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Agressive locusts target India already ravaged by Covid-19 pandemic

Locusts invading India
Locusts invading India © RFI/Murali Krishnan

An invasion by desert locusts has hit large swathes of India in the middle of the coronavirus pandemic, posing a threat to farming communities.

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Aggressive swarms of locusts have entered the western desert state of Rajasthan from adjoining areas in Pakistan over the past few weeks that have been giving sleepless nights to farmers and authorities.

Serious infestation of locusts

Already over 38,300 hectares in 22 out of 33 districts of Rajasthan are under locust attack, according to the state government. 

Swarms have also been reported from parts of Gujarat, Madhya Pradesh and Vidharbha region of western Maharashtra. The first swarms were sighted along the India-Pakistan border on April 11, months ahead of the usual time of arrival.

“The swarms were aided by high-speed wind and thus they made their way to Jaipur, Rajasthan’s capital. This is a huge invasion, not seen in nearly three decades. The swarms are very big,” K L Gurjar, deputy director of the agriculture ministry’s Locust Warning Organization told RFI.

The potential for locusts’ exponential growth and crop devastation has jeopardized the food and economic security of arid and semi-arid regions as well as agricultural powerhouses.

Scientists point out that this swarm originated in the Horn of Africa, where excess rains triggered a breeding boom. According to Indian experts, the swarm entering India now had another round of breeding in Baluchistan, Iran and Pakistan.

According to a report by the Food and Agricultural Organization (FAO), desert locusts are breeding 400 times than usual due to favorable climatic conditions and this explosive multiplication may spell disaster for large parts of Asia and Africa.

A swarm can cover a distance of 15 km in a day and one that covers an area of a square kilometer can eat as much food as 35,000 people in terms of weight.

Central and state bodies have stepped up efforts to control the menace as it poses crop vulnerability and threat to food safety if the outbreak is not contained.

“Locusts have changed their nature and they are flying on heights more than they used to fly. It is becoming difficult for us to control. We are doing our best to control the situation,” said B R Kadwa, deputy director of the agriculture department.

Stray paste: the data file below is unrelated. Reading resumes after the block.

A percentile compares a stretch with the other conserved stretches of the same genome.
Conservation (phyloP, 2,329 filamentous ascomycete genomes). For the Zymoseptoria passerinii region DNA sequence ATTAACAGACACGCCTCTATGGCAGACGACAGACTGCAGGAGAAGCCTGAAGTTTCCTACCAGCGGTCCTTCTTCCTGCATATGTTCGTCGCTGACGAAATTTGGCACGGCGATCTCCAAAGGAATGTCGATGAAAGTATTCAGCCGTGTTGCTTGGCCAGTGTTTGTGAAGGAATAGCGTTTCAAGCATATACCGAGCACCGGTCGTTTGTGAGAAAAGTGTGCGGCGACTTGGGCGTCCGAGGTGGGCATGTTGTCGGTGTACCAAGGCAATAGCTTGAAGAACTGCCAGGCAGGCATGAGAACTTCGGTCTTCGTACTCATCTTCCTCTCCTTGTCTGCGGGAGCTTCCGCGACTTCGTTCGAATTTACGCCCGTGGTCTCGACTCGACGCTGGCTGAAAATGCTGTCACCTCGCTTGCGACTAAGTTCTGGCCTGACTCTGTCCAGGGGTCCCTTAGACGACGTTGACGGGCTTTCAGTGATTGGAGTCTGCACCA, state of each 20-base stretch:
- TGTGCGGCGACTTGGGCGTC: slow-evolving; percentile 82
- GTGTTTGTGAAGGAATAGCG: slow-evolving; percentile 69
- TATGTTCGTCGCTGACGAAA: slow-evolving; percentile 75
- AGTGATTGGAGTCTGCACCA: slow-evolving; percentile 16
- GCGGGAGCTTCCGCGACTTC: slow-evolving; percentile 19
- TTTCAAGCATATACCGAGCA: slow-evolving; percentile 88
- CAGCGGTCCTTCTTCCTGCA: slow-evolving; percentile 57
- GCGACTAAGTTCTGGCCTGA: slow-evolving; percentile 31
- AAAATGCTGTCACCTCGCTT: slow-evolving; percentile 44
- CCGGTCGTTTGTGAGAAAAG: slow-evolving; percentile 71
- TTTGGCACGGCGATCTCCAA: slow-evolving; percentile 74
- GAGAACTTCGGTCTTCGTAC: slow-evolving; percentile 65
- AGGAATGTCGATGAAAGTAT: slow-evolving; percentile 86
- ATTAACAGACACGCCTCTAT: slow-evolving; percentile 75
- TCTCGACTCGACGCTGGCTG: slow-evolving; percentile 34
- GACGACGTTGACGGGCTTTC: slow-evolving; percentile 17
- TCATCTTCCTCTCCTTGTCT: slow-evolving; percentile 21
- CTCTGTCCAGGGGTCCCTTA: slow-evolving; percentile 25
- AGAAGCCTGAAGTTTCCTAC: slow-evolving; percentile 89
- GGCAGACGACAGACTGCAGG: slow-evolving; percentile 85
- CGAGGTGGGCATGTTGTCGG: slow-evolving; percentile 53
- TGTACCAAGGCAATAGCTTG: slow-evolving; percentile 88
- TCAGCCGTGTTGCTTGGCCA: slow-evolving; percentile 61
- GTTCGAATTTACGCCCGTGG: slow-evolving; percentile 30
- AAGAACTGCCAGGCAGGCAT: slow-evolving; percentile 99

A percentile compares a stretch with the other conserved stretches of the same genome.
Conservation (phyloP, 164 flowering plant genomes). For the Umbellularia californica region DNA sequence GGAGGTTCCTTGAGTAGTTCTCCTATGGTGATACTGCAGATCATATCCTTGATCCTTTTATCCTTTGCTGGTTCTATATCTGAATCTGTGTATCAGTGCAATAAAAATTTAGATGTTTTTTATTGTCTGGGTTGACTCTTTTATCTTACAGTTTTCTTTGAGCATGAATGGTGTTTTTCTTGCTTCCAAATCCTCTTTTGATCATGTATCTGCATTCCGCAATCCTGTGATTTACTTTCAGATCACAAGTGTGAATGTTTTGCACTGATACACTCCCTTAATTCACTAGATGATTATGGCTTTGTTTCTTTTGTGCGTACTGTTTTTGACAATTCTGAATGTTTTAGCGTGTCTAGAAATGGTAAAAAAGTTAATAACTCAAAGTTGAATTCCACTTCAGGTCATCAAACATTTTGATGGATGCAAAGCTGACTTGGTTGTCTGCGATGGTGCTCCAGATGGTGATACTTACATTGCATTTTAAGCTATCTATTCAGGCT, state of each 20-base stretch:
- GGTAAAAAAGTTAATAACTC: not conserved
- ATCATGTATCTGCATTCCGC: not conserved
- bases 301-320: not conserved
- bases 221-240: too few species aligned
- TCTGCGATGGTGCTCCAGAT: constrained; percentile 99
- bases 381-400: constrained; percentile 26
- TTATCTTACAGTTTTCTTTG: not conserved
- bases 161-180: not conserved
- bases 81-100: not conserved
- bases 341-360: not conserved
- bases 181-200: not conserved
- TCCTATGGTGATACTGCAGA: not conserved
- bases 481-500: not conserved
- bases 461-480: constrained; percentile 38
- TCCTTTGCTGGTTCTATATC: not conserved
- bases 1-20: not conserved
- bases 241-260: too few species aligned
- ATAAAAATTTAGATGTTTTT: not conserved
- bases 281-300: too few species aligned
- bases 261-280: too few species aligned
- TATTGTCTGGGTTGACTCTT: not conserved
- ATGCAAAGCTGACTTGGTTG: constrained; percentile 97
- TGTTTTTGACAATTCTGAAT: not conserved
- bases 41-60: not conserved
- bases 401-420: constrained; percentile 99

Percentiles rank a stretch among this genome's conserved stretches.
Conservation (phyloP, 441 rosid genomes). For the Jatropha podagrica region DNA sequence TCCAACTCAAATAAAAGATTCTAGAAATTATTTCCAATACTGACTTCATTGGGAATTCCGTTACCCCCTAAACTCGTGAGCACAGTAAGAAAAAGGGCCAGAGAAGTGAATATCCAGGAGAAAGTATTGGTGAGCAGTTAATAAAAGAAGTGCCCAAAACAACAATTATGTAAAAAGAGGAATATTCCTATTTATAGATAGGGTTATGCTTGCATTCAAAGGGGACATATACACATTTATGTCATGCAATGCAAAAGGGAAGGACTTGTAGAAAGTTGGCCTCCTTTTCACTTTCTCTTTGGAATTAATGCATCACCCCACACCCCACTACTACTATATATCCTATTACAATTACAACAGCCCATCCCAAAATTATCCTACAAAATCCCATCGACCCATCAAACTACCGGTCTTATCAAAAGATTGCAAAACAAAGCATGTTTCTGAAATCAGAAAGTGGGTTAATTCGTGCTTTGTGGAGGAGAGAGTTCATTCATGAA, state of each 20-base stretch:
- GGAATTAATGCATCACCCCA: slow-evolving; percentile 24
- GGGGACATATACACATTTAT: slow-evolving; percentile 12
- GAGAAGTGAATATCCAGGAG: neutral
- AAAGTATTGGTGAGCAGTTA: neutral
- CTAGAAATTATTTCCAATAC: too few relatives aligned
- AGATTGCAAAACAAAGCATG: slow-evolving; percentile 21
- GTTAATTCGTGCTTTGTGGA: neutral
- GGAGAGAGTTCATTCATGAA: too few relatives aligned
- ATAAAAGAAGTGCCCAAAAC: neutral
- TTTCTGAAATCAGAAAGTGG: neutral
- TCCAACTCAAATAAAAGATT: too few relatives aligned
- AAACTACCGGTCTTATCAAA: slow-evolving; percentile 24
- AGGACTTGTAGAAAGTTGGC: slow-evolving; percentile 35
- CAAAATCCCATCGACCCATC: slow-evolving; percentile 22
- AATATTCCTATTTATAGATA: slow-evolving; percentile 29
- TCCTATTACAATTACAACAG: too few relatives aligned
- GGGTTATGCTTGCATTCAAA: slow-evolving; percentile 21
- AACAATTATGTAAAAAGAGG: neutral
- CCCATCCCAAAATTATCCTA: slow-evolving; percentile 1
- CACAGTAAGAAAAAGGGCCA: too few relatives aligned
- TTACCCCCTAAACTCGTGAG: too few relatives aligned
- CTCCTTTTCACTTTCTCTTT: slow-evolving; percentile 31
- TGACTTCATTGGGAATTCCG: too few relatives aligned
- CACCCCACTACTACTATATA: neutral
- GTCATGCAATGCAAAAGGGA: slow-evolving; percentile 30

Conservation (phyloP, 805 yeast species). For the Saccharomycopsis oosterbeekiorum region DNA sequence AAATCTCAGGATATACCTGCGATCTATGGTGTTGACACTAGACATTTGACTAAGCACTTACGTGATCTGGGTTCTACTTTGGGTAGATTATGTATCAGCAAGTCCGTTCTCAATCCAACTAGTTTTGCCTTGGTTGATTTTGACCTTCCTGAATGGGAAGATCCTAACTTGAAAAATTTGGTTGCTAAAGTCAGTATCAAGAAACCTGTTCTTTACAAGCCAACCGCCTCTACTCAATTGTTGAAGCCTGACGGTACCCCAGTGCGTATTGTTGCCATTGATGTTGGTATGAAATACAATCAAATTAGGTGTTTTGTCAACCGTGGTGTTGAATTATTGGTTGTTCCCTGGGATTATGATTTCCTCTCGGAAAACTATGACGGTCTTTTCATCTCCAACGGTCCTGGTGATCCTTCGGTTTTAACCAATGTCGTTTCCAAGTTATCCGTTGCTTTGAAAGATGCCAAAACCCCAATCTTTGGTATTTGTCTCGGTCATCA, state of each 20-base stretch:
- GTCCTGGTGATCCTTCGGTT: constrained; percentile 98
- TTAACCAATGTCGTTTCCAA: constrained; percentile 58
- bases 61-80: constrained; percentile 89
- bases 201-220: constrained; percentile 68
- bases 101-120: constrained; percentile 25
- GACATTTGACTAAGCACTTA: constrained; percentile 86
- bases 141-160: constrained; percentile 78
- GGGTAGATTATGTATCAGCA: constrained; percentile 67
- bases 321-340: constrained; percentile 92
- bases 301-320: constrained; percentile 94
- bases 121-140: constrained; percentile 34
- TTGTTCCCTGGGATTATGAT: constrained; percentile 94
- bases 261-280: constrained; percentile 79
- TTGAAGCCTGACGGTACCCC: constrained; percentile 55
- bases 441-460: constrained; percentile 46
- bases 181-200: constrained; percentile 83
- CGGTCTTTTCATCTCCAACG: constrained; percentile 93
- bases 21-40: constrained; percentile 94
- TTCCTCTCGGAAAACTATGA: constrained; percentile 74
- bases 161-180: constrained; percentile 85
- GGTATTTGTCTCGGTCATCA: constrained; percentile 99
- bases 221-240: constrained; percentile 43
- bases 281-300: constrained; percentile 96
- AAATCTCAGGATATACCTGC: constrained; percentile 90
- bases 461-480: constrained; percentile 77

“Drones are being used for aerial spraying of Malathion 96, an insecticide and a potentially toxic chemical for non-cropped areas,” he added.

Incursion can damage crops

Farmers say the locusts feed on nearly all green vegetation - leaves, flowers, bark, stems, fruit, and seeds - and crops including millet, rice and cotton.

The current locust attack has been categorized into three regions across the world by the FAO - the eastern region, including India, Pakistan, Iran and Afghanistan, the central region including countries in the Horn of Africa and the western region including west African countries.

Locust attacks have already wrecked pastures and crops across swathes in Africa, including Somalia, Ethiopia, Kenya, Eritrea, and Djibouti. The migratory pests also penetrated into Tanzania, Uganda, and South Sudan, wiping out entire fields of maize, sorghum, and wheat crops.

The bigger problem for authorities in India will come once the present swarms breed. An adult female locust lays 80 to 90 eggs thrice in her three-month life cycle. If left uncontrolled, a swarm can grow exponentially to 40-80 million locusts per square kilometer.

“Locust invasions are not extraordinary occurrences but their recent attack in India is akin to an unprecedented plague-like situation,” said Anil Sharma, a desert locust specialist.

The situation is all the more alarming as it comes at a time when the affected states are already reeling under Covid-19 and the ongoing heat wave.

 

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